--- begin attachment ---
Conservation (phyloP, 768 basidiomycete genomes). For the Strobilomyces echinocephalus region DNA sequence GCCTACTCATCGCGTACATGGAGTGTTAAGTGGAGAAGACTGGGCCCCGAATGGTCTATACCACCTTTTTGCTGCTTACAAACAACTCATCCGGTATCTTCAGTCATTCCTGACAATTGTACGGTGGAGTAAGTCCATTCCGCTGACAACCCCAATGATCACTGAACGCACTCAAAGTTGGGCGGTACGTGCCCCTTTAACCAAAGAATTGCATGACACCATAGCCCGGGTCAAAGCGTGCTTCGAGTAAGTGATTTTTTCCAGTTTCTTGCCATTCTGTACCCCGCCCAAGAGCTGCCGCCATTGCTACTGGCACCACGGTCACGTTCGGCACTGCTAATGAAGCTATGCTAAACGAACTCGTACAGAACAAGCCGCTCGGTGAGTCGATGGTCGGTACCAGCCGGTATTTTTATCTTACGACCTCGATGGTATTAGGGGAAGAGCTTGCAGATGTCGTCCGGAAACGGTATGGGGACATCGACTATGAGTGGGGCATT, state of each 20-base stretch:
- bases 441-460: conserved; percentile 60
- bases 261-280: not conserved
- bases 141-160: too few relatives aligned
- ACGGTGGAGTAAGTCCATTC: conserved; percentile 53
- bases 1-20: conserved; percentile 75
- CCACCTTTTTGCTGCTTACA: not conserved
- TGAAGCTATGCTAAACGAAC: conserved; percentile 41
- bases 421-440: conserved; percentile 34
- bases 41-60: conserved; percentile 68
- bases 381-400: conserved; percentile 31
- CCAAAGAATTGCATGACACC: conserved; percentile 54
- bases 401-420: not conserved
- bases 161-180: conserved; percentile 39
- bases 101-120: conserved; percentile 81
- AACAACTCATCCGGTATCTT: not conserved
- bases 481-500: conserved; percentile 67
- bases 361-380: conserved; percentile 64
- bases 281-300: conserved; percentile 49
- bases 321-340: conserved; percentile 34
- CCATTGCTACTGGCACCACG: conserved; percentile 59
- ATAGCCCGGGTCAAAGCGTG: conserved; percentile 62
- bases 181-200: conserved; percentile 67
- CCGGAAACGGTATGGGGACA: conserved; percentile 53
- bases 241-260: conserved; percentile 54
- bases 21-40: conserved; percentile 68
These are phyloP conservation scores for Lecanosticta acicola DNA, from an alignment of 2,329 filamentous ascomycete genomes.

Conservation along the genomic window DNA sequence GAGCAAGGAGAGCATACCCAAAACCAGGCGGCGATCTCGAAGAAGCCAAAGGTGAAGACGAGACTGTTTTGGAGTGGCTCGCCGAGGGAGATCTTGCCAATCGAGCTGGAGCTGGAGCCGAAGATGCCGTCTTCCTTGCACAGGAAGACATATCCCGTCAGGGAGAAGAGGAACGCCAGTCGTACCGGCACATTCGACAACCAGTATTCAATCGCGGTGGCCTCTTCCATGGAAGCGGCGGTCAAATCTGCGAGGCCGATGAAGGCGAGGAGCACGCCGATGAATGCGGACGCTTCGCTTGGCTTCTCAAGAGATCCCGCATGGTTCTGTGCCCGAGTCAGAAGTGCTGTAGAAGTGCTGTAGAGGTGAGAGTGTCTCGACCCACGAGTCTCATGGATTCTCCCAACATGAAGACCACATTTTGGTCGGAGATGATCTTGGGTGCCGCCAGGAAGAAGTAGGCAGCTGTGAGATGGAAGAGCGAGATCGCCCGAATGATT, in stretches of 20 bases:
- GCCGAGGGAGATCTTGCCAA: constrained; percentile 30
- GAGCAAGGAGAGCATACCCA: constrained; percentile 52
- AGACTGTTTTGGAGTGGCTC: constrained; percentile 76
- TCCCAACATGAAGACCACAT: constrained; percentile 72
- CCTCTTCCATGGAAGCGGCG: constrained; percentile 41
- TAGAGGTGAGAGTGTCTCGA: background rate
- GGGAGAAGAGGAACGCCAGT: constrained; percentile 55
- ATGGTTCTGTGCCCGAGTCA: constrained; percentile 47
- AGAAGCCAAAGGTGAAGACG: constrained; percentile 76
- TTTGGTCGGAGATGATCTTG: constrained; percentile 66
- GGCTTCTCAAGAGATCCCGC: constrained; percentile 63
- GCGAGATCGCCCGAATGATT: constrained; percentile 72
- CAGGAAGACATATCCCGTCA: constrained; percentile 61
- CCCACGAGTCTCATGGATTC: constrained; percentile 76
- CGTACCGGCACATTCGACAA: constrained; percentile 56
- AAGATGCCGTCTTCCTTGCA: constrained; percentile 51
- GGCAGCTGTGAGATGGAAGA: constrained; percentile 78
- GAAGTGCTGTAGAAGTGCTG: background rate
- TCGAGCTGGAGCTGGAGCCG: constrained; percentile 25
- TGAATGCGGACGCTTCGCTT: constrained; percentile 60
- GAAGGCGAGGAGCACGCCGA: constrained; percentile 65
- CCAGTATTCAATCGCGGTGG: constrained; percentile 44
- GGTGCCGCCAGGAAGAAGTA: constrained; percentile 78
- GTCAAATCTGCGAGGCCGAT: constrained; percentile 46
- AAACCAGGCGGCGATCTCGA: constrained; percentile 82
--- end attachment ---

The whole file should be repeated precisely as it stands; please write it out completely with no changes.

Conservation (phyloP, 768 basidiomycete genomes). For the Strobilomyces echinocephalus region DNA sequence GCCTACTCATCGCGTACATGGAGTGTTAAGTGGAGAAGACTGGGCCCCGAATGGTCTATACCACCTTTTTGCTGCTTACAAACAACTCATCCGGTATCTTCAGTCATTCCTGACAATTGTACGGTGGAGTAAGTCCATTCCGCTGACAACCCCAATGATCACTGAACGCACTCAAAGTTGGGCGGTACGTGCCCCTTTAACCAAAGAATTGCATGACACCATAGCCCGGGTCAAAGCGTGCTTCGAGTAAGTGATTTTTTCCAGTTTCTTGCCATTCTGTACCCCGCCCAAGAGCTGCCGCCATTGCTACTGGCACCACGGTCACGTTCGGCACTGCTAATGAAGCTATGCTAAACGAACTCGTACAGAACAAGCCGCTCGGTGAGTCGATGGTCGGTACCAGCCGGTATTTTTATCTTACGACCTCGATGGTATTAGGGGAAGAGCTTGCAGATGTCGTCCGGAAACGGTATGGGGACATCGACTATGAGTGGGGCATT, state of each 20-base stretch:
- bases 441-460: conserved; percentile 60
- bases 261-280: not conserved
- bases 141-160: too few relatives aligned
- ACGGTGGAGTAAGTCCATTC: conserved; percentile 53
- bases 1-20: conserved; percentile 75
- CCACCTTTTTGCTGCTTACA: not conserved
- TGAAGCTATGCTAAACGAAC: conserved; percentile 41
- bases 421-440: conserved; percentile 34
- bases 41-60: conserved; percentile 68
- bases 381-400: conserved; percentile 31
- CCAAAGAATTGCATGACACC: conserved; percentile 54
- bases 401-420: not conserved
- bases 161-180: conserved; percentile 39
- bases 101-120: conserved; percentile 81
- AACAACTCATCCGGTATCTT: not conserved
- bases 481-500: conserved; percentile 67
- bases 361-380: conserved; percentile 64
- bases 281-300: conserved; percentile 49
- bases 321-340: conserved; percentile 34
- CCATTGCTACTGGCACCACG: conserved; percentile 59
- ATAGCCCGGGTCAAAGCGTG: conserved; percentile 62
- bases 181-200: conserved; percentile 67
- CCGGAAACGGTATGGGGACA: conserved; percentile 53
- bases 241-260: conserved; percentile 54
- bases 21-40: conserved; percentile 68
These are phyloP conservation scores for Lecanosticta acicola DNA, from an alignment of 2,329 filamentous ascomycete genomes.

Conservation along the genomic window DNA sequence GAGCAAGGAGAGCATACCCAAAACCAGGCGGCGATCTCGAAGAAGCCAAAGGTGAAGACGAGACTGTTTTGGAGTGGCTCGCCGAGGGAGATCTTGCCAATCGAGCTGGAGCTGGAGCCGAAGATGCCGTCTTCCTTGCACAGGAAGACATATCCCGTCAGGGAGAAGAGGAACGCCAGTCGTACCGGCACATTCGACAACCAGTATTCAATCGCGGTGGCCTCTTCCATGGAAGCGGCGGTCAAATCTGCGAGGCCGATGAAGGCGAGGAGCACGCCGATGAATGCGGACGCTTCGCTTGGCTTCTCAAGAGATCCCGCATGGTTCTGTGCCCGAGTCAGAAGTGCTGTAGAAGTGCTGTAGAGGTGAGAGTGTCTCGACCCACGAGTCTCATGGATTCTCCCAACATGAAGACCACATTTTGGTCGGAGATGATCTTGGGTGCCGCCAGGAAGAAGTAGGCAGCTGTGAGATGGAAGAGCGAGATCGCCCGAATGATT, in stretches of 20 bases:
- GCCGAGGGAGATCTTGCCAA: constrained; percentile 30
- GAGCAAGGAGAGCATACCCA: constrained; percentile 52
- AGACTGTTTTGGAGTGGCTC: constrained; percentile 76
- TCCCAACATGAAGACCACAT: constrained; percentile 72
- CCTCTTCCATGGAAGCGGCG: constrained; percentile 41
- TAGAGGTGAGAGTGTCTCGA: background rate
- GGGAGAAGAGGAACGCCAGT: constrained; percentile 55
- ATGGTTCTGTGCCCGAGTCA: constrained; percentile 47
- AGAAGCCAAAGGTGAAGACG: constrained; percentile 76
- TTTGGTCGGAGATGATCTTG: constrained; percentile 66
- GGCTTCTCAAGAGATCCCGC: constrained; percentile 63
- GCGAGATCGCCCGAATGATT: constrained; percentile 72
- CAGGAAGACATATCCCGTCA: constrained; percentile 61
- CCCACGAGTCTCATGGATTC: constrained; percentile 76
- CGTACCGGCACATTCGACAA: constrained; percentile 56
- AAGATGCCGTCTTCCTTGCA: constrained; percentile 51
- GGCAGCTGTGAGATGGAAGA: constrained; percentile 78
- GAAGTGCTGTAGAAGTGCTG: background rate
- TCGAGCTGGAGCTGGAGCCG: constrained; percentile 25
- TGAATGCGGACGCTTCGCTT: constrained; percentile 60
- GAAGGCGAGGAGCACGCCGA: constrained; percentile 65
- CCAGTATTCAATCGCGGTGG: constrained; percentile 44
- GGTGCCGCCAGGAAGAAGTA: constrained; percentile 78
- GTCAAATCTGCGAGGCCGAT: constrained; percentile 46
- AAACCAGGCGGCGATCTCGA: constrained; percentile 82